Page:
The Trump administration today unveiled a final rule to extend overtime pay eligibility to an estimated 1.3 million workers, replacing a stalled Obama-era initiative that would have covered four times as many employees.
The department’s new rule lifts the annual salary threshold below which workers qualify for overtime wages to $35,568 from the current level of roughly $23,600. The regulation would require employers starting Jan. 1 to pay time-and-a-half rates to workers making less than the threshold amount for all hours beyond 40 per week.
The move is expected to draw a legal challenge from worker advocates who have urged the department to try to salvage an Obama administration regulation, which was blocked by a federal judge in Texas in 2016. That rule would have doubled the salary threshold to $47,500 and automatically updated it every three years to keep pace with cost-of-living increases. The new rule doesn’t include automatic updates, which the business community has railed against since the administration signaled that it would revisit overtime pay requirements.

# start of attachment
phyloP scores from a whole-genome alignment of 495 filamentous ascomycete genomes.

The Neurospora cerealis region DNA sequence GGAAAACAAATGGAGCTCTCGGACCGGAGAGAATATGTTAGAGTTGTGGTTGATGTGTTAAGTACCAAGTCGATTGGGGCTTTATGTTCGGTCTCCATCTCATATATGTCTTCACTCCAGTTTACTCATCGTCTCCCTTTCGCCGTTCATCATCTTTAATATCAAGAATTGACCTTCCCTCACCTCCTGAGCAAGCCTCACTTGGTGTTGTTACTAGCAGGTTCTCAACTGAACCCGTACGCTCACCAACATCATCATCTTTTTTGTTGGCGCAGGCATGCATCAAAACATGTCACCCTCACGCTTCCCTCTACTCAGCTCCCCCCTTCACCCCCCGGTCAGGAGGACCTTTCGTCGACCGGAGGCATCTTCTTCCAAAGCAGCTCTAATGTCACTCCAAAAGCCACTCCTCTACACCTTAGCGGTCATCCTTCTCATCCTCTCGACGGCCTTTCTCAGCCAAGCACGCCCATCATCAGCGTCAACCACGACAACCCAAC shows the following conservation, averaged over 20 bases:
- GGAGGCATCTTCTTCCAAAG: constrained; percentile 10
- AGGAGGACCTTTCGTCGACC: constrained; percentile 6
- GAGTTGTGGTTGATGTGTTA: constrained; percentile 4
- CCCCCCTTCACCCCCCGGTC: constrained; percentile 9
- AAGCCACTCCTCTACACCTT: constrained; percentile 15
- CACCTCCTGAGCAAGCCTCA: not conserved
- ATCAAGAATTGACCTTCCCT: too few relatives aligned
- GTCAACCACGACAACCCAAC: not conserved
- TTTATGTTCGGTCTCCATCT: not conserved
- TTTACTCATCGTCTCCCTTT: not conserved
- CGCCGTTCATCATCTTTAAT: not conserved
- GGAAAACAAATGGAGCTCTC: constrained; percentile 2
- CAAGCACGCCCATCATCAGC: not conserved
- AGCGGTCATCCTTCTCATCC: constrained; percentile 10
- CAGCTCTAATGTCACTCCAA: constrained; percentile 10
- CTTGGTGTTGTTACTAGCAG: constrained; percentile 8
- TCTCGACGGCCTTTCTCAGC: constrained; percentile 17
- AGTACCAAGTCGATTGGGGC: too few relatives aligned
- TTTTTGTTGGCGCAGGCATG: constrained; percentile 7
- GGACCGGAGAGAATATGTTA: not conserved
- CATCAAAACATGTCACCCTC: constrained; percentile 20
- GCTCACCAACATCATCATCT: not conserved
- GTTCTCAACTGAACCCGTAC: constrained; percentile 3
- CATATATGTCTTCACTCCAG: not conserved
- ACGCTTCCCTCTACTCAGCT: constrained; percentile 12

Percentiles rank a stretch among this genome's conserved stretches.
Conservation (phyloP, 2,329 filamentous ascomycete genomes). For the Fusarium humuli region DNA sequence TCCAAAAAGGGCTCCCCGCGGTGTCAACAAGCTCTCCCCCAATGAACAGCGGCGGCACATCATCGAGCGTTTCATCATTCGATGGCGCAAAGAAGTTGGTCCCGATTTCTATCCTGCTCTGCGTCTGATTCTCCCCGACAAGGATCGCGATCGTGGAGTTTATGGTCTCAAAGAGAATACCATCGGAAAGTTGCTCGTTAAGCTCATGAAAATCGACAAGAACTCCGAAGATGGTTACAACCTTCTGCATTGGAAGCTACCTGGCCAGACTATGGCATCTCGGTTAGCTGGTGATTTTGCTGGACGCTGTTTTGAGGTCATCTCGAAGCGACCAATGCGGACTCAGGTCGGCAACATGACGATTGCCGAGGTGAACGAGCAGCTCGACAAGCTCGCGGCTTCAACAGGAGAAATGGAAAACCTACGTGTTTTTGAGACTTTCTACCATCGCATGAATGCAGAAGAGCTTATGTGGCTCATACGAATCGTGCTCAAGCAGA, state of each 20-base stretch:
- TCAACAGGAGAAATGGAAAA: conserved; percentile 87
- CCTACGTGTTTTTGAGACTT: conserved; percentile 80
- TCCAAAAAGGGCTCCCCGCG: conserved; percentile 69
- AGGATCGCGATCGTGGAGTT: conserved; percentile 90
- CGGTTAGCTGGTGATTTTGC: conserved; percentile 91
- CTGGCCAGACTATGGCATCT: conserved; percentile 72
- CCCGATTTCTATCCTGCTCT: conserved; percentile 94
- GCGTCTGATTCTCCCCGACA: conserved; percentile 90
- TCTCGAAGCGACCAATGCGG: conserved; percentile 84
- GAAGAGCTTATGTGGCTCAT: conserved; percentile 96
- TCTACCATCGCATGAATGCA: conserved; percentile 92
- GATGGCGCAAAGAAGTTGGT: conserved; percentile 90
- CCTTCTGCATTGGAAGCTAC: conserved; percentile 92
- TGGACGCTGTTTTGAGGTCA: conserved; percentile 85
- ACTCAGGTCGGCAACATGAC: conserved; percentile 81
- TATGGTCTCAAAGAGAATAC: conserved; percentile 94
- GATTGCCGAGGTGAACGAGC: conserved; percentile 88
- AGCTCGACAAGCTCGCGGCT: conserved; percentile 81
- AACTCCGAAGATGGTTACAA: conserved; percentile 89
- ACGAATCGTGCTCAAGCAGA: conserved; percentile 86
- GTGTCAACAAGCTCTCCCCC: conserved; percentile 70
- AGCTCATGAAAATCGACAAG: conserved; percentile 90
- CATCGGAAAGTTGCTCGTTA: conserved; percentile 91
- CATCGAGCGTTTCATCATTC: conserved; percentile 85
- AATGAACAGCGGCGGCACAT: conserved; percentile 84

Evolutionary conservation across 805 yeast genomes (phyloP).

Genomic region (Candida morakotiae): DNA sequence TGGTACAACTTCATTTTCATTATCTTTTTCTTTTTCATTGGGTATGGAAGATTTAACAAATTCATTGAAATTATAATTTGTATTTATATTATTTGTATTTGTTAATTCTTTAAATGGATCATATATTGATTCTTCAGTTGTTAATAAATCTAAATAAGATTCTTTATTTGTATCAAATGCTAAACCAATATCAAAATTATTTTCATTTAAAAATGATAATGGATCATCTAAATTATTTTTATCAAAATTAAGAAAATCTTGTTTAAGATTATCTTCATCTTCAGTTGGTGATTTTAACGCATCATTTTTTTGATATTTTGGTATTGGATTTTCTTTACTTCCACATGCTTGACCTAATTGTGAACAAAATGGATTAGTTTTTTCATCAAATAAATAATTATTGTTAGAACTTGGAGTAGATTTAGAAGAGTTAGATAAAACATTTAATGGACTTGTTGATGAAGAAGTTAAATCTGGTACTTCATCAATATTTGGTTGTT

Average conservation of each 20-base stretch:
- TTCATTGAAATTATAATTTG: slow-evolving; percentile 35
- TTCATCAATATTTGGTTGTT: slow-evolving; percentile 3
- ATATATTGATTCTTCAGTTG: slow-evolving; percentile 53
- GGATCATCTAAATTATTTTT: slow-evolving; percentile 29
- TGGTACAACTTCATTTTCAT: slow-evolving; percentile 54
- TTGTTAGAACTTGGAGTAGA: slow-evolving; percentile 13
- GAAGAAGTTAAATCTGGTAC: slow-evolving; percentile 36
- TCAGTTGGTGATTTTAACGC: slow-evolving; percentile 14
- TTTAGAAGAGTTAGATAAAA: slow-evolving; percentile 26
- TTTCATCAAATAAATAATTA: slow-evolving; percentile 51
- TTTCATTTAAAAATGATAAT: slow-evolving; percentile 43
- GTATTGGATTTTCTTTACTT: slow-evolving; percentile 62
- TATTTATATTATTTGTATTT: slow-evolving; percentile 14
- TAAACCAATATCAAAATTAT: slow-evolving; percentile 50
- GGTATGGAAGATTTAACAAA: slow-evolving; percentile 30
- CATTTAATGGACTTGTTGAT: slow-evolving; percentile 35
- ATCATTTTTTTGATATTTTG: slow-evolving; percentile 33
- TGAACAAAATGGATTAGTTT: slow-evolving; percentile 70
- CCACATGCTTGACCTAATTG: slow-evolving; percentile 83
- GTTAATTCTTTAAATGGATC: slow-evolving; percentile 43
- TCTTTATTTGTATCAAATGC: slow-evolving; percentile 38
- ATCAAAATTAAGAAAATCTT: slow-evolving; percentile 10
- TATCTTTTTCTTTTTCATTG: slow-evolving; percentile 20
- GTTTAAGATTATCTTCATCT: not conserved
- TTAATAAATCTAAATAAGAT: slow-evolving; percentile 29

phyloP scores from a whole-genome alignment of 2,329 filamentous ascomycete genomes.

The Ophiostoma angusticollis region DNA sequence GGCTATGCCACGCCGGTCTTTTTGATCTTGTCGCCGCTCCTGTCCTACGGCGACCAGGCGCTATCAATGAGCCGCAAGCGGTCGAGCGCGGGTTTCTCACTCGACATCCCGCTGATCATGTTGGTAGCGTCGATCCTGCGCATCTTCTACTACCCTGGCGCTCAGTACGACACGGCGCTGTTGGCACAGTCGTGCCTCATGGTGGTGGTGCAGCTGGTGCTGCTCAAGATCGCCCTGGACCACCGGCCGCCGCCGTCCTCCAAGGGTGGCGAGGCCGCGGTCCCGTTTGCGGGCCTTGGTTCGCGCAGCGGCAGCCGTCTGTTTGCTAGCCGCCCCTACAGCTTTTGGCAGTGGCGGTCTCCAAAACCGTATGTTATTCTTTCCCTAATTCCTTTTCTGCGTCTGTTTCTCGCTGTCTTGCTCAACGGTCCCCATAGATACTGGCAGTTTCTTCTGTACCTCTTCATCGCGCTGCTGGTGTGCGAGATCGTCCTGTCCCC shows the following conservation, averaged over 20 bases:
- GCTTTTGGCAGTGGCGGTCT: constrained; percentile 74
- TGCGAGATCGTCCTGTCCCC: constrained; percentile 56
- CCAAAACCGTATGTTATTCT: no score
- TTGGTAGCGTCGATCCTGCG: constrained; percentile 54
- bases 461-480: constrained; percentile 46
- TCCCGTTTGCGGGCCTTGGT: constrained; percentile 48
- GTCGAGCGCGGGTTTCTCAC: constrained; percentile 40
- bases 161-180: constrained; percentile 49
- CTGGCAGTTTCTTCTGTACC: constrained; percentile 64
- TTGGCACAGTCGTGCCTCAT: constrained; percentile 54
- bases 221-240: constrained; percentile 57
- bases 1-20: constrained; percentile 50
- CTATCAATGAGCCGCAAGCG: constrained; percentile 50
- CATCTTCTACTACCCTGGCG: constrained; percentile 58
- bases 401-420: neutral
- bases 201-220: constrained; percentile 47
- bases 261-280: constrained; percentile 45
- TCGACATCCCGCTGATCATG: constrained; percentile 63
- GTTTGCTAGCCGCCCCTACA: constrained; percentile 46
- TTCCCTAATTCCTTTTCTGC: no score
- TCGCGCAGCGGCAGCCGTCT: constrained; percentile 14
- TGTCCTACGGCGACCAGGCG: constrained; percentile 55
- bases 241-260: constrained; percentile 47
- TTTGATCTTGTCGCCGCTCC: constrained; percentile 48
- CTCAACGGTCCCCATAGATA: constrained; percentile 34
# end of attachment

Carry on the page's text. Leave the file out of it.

Highly Paid Workers, Bonuses
The rule also raises the salary cutoff for “highly compensated employees” to receive overtime eligibility to $107,432 per year from $100,000. This marks a significant decline from the March proposed rule’s boost for highly compensated workers to $147,000, which ruffled feathers in the business community.
Highly compensated employees are automatically exempt from overtime pay requirements under federal law. Employees who make more than the minimum salary threshold for overtime eligibility and less than the threshold for “highly compensated” status are still eligible for overtime pay if their job duties aren’t considered supervisory.
See the full report from Bloomberg.